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Date:   Sun, 26 Feb 2017 15:30:56 -0800
From:   James Bottomley <>
To:     NeilBrown <>, Jeff Layton <>,
        linux-mm <>,
        linux-fsdevel <>,
        LKML <>
Cc:     lsf-pc <>,
        Neil Brown <>,
        linux-scsi <>,
Subject: Re: [LSF/MM TOPIC] do we really need PG_error at all?

On Mon, 2017-02-27 at 08:03 +1100, NeilBrown wrote:
> On Sun, Feb 26 2017, James Bottomley wrote:
> > [added linux-scsi and linux-block because this is part of our error
> > handling as well]
> > On Sun, 2017-02-26 at 09:42 -0500, Jeff Layton wrote:
> > > Proposing this as a LSF/MM TOPIC, but it may turn out to be me 
> > > just not understanding the semantics here.
> > > 
> > > As I was looking into -ENOSPC handling in cephfs, I noticed that
> > > PG_error is only ever tested in one place [1] 
> > > __filemap_fdatawait_range, which does this:
> > > 
> > > 	if (TestClearPageError(page))
> > > 		ret = -EIO;
> > > 
> > > This error code will override any AS_* error that was set in the
> > > mapping. Which makes me wonder...why don't we just set this error 
> > > in the mapping and not bother with a per-page flag? Could we
> > > potentially free up a page flag by eliminating this?
> > 
> > Note that currently the AS_* codes are only set for write errors 
> > not for reads and we have no mapping error handling at all for swap
> > pages, but I'm sure this is fixable.
> How is a read error different from a failure to set PG_uptodate?
> Does PG_error suppress retries?

We don't do any retries in the code above the block layer (or at least
we shouldn't).  

> > 
> > From the I/O layer point of view we take great pains to try to 
> > pinpoint the error exactly to the sector.  We reflect this up by 
> > setting the PG_error flag on the page where the error occurred.  If 
> > we only set the error on the mapping, we lose that granularity, 
> > because the mapping is mostly at the file level (or VMA level for
> > anon pages).
> Are you saying that the IO layer finds the page in the bi_io_vec and
> explicitly sets PG_error,

I didn't say anything about the mechanism.  I think the function you're
looking for is fs/mpage.c:mpage_end_io().  layers below block indicate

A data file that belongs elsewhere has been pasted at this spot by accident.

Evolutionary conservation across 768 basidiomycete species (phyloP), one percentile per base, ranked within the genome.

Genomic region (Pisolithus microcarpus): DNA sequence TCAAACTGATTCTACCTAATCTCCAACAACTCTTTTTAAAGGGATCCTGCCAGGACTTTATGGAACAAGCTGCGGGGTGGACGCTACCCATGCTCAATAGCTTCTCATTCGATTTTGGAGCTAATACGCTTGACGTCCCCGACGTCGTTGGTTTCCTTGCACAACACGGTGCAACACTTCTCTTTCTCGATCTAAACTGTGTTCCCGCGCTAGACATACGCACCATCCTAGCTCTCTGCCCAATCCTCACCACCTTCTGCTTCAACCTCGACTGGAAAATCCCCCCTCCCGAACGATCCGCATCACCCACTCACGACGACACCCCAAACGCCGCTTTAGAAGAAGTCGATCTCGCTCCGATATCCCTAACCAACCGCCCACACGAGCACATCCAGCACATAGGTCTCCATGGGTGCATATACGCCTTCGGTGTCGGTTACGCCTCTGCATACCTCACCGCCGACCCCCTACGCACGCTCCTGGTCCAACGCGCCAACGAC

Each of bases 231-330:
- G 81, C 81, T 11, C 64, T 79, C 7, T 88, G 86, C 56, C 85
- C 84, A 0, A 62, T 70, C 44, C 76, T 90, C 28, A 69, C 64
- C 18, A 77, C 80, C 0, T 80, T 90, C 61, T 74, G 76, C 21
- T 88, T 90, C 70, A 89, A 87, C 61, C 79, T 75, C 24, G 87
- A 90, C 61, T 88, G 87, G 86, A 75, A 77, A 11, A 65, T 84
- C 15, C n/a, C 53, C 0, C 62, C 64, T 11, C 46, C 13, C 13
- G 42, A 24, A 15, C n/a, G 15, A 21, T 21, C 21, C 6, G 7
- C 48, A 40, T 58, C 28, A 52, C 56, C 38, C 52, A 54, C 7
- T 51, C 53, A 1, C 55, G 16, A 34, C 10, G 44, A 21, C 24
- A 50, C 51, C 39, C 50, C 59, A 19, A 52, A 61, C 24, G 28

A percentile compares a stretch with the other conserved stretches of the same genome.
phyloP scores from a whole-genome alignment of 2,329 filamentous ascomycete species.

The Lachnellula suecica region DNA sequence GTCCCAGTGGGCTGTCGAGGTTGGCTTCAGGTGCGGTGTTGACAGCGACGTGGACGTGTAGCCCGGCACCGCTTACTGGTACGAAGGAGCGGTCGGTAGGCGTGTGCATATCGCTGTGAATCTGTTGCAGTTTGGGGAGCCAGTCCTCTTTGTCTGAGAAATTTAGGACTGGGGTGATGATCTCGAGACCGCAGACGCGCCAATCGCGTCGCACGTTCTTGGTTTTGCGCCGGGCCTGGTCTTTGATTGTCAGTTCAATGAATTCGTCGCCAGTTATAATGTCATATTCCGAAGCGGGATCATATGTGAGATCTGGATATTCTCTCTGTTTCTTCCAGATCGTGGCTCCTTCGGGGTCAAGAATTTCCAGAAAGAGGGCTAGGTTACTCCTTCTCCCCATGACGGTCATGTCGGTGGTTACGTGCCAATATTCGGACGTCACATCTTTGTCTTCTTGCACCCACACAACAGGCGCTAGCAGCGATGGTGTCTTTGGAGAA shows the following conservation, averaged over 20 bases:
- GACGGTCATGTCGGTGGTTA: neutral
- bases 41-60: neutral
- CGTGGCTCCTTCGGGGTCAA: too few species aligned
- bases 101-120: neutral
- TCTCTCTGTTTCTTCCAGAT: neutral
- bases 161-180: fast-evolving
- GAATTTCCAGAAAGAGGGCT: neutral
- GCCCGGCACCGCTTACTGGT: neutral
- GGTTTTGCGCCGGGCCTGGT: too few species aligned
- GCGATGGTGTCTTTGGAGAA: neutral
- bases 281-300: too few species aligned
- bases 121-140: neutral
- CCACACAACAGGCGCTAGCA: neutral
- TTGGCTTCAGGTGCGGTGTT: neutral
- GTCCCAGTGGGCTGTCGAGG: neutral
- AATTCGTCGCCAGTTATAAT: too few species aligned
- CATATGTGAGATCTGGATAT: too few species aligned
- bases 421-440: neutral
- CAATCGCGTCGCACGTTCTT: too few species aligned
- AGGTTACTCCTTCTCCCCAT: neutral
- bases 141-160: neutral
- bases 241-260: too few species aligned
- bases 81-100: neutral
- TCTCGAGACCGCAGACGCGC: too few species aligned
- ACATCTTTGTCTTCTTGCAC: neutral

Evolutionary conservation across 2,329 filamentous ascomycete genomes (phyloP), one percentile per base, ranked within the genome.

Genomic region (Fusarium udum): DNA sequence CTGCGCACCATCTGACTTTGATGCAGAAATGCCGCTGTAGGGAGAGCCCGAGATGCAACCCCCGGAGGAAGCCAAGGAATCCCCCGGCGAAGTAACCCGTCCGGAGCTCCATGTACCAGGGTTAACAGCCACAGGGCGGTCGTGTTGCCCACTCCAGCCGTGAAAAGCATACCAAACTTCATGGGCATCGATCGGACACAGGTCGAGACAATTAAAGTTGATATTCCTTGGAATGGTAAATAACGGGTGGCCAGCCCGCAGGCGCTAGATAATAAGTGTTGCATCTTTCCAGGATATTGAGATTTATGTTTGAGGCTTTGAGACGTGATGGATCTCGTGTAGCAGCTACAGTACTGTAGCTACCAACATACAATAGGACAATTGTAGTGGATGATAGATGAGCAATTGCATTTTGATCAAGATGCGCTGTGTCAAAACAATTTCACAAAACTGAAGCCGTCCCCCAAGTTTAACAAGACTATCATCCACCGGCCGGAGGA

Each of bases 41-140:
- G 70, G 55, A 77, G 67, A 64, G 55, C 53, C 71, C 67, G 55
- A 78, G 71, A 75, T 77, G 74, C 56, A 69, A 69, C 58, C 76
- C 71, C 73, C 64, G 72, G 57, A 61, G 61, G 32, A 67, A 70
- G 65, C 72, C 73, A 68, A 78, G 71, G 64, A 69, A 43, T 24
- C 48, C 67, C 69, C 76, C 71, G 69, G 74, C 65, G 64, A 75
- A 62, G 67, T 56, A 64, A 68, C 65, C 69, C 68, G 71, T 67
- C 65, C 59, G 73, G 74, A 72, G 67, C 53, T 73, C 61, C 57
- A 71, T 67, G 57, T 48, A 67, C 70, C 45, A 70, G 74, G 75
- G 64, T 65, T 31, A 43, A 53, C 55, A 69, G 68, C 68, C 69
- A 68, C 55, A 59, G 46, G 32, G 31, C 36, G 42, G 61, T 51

the position in the request.  Block maps the position to bio and the
bio completion maps to page.  So the actual granularity seen in the
upper layer depends on how the page to bio mapping is done.

>  rather than just passing an error indication to bi_end_io ??  That
> would seem to be wrong as the page may not be in the page cache.

Usually pages in the mpage_end_io path are pinned, I think.

>  So I guess I misunderstand you.
> > 
> > So I think the question for filesystem people from us would be do 
> > you care about this accuracy?  If it's OK just to know an error
> > occurred somewhere in this file, then perhaps we don't need it.
> I had always assumed that a bio would either succeed or fail, and 
> that no finer granularity could be available.

It does ... but a bio can be as small as a single page.

> I think the question here is: Do filesystems need the pagecache to
> record which pages have seen an IO error?

It's not just filesystems.  The partition code uses PageError() ... the
metadata code might as well (those are things with no mapping).  I'm
not saying we can't remove PG_error; I am saying it's not going to be
quite as simple as using the AS_ flags.


> I think that for write errors, there is no value in recording
> block-oriented error status - only file-oriented status.
> For read errors, it might if help to avoid indefinite read retries, 
> but I don't know the code well enough to be sure if this is an issue.
> NeilBrown
> > 
> > James
> > 
> > > The main argument I could see for keeping it is that removing it 
> > > might subtly change the behavior of sync_file_range if you have 
> > > tasks syncing different ranges in a file concurrently. I'm not 
> > > sure if that would break any guarantees though.
> > > 
> > > Even if we do need it, I think we might need some cleanup here 
> > > anyway. A lot of readpage operations end up setting that flag 
> > > when they hit an error. Isn't it wrong to return an error on 
> > > fsync, just because we had a read error somewhere in the file in 
> > > a range that was never dirtied?
> > > 
> > > --
> > > [1]: there is another place in f2fs, but it's more or less 
> > > equivalent to the call site in __filemap_fdatawait_range.
> > > 

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